Labatt Food Service, San Antonio, Texas, opened a new, 65,000-sq.-ft., $28 million meat cooking facility that produces barbacoa, brisket and tamales for fast food and restaurant customers.
But what separates this state-of-the-art facility from other meat cooking plants is its high-tech machinery, ability to pump out large volumes of product and its room for growth.
“We built this plant to service the growing Texas market. We felt that the industry lacked a state-of-the-art facility that specialized in our regional palette,” says Fred Silva, general manager for Direct Source Meats, a wholly-owned subsidiary of Labatt Food Service. “San Antonio is a great location for such a plant because of its central Texas location, and we believe that the city’s culture definitely affects our food.”
The fully stainless-steel plant can cook up to 4 million pounds of authentic cheek meat barbacoa, 9.5 million tamales, 4 million pounds of taco meat and 1.7 million pounds of mesquite-smoked brisket a year on just one shift.
“Those numbers will triple if we just add the equipment we designed the plant to contain. We designed the building to expand and included space to add another spiral freezer, tamale line, steamhouse, 6,000-pound kettle and two smokehouses,” Silva says. “In addition, we put both of our receiving and shipping docks on the same side of the building, so we could expand the building in the other direction without destroying a dock. Our cooler in the plant was built with grease traps and all of the necessary plumbing, so it can turn into a production floor overnight.”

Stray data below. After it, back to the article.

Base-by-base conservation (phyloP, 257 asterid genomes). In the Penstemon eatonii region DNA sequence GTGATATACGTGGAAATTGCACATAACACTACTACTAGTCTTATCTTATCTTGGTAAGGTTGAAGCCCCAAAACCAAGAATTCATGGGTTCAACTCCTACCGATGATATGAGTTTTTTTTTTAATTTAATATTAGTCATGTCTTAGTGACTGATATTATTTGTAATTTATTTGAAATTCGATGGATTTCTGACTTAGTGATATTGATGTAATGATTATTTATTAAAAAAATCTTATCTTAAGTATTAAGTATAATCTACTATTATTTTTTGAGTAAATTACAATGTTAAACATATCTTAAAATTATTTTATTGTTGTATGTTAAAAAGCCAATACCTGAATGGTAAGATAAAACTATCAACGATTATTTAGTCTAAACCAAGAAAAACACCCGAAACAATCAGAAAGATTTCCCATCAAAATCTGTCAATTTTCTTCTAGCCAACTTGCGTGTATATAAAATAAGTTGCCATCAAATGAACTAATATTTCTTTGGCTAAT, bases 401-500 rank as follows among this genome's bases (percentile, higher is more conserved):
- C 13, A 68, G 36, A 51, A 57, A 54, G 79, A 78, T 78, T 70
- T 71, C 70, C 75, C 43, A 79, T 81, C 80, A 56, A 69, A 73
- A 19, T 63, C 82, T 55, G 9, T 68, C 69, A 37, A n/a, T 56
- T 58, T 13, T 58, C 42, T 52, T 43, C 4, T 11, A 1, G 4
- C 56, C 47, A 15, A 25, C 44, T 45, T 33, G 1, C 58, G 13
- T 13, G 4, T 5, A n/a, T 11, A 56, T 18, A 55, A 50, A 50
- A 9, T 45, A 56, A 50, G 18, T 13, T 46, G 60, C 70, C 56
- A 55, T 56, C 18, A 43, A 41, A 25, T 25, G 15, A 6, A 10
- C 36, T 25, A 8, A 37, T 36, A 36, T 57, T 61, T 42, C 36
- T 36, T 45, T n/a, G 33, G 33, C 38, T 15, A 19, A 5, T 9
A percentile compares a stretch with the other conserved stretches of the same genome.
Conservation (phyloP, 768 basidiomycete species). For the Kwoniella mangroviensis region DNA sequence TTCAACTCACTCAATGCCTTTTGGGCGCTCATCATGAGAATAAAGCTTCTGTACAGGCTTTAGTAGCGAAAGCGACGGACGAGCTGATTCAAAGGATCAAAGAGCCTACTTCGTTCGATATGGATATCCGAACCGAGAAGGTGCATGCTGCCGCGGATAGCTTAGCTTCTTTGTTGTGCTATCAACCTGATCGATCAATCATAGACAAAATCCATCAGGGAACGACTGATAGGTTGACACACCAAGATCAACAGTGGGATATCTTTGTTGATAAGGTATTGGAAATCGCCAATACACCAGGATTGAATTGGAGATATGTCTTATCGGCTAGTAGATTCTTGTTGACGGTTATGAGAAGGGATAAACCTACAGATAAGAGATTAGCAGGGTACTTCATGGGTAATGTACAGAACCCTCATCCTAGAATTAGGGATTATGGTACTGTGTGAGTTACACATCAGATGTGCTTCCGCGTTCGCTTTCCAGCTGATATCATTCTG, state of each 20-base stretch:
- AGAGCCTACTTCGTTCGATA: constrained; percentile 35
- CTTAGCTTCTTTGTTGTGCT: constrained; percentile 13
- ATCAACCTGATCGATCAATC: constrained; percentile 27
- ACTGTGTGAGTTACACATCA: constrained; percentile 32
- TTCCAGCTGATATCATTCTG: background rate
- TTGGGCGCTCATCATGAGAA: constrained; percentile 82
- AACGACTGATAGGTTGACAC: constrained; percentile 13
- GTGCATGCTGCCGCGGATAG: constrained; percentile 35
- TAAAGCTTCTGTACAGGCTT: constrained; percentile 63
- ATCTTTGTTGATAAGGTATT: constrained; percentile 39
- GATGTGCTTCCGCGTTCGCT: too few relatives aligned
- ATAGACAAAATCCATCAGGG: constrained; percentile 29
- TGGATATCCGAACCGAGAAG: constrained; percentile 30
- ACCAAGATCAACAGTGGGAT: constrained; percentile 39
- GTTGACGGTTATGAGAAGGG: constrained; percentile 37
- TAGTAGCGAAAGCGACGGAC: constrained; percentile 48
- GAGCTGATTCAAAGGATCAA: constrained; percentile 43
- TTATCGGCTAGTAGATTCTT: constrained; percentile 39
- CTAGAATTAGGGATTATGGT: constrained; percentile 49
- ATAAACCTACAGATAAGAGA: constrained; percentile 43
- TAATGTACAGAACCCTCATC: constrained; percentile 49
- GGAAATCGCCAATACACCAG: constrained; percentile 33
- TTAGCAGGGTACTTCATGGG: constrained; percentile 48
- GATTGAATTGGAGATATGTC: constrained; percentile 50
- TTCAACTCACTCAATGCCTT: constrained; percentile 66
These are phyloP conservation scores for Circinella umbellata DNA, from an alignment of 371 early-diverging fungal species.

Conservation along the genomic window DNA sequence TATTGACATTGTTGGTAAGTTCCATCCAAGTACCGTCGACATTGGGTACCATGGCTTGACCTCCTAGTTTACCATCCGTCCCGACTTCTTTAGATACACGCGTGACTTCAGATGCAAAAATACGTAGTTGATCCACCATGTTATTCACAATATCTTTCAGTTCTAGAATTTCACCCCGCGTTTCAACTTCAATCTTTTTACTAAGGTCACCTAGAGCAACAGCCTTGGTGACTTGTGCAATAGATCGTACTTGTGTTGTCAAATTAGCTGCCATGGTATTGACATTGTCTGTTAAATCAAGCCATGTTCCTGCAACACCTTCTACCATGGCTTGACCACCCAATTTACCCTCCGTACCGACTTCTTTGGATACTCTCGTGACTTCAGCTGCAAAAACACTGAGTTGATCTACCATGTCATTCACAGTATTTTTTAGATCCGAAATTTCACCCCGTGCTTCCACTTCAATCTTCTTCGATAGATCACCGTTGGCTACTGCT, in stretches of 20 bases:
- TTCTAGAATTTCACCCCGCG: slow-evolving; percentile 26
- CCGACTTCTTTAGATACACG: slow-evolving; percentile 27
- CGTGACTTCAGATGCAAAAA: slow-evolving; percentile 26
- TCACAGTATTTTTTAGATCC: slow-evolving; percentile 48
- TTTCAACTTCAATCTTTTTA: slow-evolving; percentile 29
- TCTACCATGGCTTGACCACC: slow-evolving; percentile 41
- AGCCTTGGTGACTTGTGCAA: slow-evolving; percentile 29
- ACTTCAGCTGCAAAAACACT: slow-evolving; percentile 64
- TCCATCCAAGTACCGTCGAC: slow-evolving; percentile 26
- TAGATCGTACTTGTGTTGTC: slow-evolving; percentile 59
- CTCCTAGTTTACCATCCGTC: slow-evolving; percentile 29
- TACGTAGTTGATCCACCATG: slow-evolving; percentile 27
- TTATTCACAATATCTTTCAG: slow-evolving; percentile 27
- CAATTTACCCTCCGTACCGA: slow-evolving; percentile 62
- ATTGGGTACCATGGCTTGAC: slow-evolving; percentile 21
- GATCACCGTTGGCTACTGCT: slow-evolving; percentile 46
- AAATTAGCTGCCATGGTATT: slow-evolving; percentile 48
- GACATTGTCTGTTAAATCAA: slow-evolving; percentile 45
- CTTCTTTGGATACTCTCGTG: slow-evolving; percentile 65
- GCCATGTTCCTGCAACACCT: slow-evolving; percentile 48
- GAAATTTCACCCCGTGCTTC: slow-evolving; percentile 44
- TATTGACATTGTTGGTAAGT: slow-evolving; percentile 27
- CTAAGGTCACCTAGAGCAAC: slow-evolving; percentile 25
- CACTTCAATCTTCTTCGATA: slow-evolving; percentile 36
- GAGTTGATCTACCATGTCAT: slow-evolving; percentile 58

The new plant is equipped with a tempering unit, smokehouse and steamhouse designed by Reiser to ensure that all food is cooked as consistently as possible each time.
The spiral freezer from JBT FoodTech is cooled with ammonia at -50°F. Its half-mile-long spiral belt takes 70 minutes to cool product from 180°F to 18°F. “The fast freezing time is important for food safety as well as for producing items that keep their texture when re-heated,” says Silva.
And, the hygienic air system removes all humidity and controls the temperature to maintain a dry, pathogen-free facility. “All air that interacts with cooked product is treated by our [air] system,” says Silva. “The air is passed through three filters and hit with UV light to completely clean it.”
Other features include LED lighting, x-ray machines and the use of real mesquite wood chips in the smokehouse.